COUDERSPORT — Almost 20 people attended the Coudersport Planning Commission’s last meeting, which focused on the plan to build a Sheetz on Peet Street, where Costa’s Food Center currently is.

The store will be 4,893 square feet (about 1,800 square feet larger than the current one), with four double gas pumps and one diesel island, parking for 35 and indoor seating for 30. Construction is planned to begin in early spring of 2020 and open by September 2020.

Rod Ouellette, planning commission member, asked what the site engineers and the company planned to do for the homeowners of the four residential houses and buildings along Peet Street.

“I have two letters in front of me that are pretty much saying the same thing that I’m thinking, which is it’s going to be a pain in their ass,” Ouellette said. He suggested Sheetz offer to acquire their properties or give them some sort of financial compensation for their discomfort.

Henry Fownes, real estate site selector, said Sheetz is not in the business of buying extra property to satisfy residents. He said they’re willing to make some modifications to their site plan, but it is zoned highway commercial and is a public street, no matter how little it’s used.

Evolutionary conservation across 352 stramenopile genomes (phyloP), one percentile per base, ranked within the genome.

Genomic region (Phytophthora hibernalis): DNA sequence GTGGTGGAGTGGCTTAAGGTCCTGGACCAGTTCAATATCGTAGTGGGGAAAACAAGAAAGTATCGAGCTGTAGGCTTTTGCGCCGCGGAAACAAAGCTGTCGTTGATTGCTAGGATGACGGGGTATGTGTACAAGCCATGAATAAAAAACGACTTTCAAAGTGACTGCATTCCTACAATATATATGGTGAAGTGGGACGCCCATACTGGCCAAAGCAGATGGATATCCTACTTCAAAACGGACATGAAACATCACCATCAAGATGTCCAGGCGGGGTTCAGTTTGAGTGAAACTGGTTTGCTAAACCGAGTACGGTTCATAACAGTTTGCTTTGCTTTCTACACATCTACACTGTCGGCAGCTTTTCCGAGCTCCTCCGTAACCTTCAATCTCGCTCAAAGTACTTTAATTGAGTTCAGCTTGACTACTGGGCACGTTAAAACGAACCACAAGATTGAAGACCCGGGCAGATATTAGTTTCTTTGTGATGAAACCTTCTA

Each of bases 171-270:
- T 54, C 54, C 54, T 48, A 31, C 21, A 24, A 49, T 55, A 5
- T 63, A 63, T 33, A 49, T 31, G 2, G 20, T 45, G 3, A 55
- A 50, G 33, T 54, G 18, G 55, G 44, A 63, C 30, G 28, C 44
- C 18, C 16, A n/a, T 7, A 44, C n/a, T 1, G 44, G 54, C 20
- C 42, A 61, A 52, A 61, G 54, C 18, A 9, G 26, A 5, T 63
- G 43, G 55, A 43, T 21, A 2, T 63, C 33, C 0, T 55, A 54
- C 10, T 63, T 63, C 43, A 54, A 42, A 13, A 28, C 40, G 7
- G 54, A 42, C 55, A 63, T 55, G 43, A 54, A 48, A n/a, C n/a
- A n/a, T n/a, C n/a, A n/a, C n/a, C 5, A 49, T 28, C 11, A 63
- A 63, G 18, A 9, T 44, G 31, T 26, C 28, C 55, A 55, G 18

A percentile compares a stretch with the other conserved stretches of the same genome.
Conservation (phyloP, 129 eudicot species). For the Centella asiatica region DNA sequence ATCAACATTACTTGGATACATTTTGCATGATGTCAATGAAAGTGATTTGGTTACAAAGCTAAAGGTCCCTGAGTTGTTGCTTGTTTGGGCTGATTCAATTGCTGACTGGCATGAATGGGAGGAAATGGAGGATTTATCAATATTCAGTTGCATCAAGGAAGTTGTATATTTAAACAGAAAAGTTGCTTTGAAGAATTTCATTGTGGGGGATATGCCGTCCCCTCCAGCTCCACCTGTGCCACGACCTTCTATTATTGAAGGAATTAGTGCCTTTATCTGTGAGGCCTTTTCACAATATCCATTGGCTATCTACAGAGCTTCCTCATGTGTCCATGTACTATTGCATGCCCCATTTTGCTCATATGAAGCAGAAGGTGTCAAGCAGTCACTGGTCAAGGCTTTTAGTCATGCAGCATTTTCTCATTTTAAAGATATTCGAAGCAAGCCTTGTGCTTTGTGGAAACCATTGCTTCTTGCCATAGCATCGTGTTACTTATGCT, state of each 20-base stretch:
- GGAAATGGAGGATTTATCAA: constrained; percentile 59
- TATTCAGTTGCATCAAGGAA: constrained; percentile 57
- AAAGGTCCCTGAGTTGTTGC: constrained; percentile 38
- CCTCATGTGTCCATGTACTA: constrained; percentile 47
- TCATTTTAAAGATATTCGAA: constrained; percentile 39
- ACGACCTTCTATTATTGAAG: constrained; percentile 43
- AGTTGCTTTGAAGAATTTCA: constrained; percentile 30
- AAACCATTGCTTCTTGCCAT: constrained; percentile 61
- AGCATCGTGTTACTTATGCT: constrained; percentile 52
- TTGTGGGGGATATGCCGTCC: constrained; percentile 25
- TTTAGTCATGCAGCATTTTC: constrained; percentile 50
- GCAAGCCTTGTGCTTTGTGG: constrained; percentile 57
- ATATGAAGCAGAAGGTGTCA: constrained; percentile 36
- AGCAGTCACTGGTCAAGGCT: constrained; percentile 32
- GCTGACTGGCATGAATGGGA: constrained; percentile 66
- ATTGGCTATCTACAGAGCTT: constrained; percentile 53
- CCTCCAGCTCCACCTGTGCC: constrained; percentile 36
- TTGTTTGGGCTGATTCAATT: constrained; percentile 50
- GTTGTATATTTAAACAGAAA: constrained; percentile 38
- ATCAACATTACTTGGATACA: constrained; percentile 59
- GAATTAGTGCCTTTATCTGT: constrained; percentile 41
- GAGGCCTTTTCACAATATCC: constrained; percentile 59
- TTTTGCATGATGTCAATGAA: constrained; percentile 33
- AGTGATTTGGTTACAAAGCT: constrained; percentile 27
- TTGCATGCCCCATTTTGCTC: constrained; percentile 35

Ouellette stuck by the residents.

“You are now creating a problem in that you are enticing people to use that street that’s not been used that way, ever,” Oullette said. He said when Sheetz goes up, those property values are “going in the toilet.”

Fownes said no one has ever been able to prove a Sheetz store has made a detrimental impact to a home’s value. He said 30% of Pennsylvania stores are next to or across the street/alley from a residential property.

Some of the concerns voiced by residents were music playing all the time, light flooding into the houses, increased traffic flow that would make it difficult for them to get out of their driveway and no extra parking space for their guests.

Franks said the music could be controlled and light from their fixtures wouldn’t leave the parking lot and has been toned down because of the dark skies. Still, residents were concerned about car headlights shining into their windows.

Helen Pryslak, planning commission member, suggested Sheetz install a barrier to block lights from shining into the houses. Franks said they might be able to put some sort of shrubbery or another small barrier there.

Ouellette said if another conventional business was coming into the space, people probably wouldn’t be upset, but since it’s a 24/7 chain with 2,000 vehicles driving in and out every day, it’s a bigger deal.

The planning commission wasn’t able to give approval that night because there were still some unanswered questions. Site engineers and the real estate site selector agreed to meet with the residents who live on the street to come up with a solution. The planning commission tabled the matter until 6 p.m. on Wednesday, Sept. 4.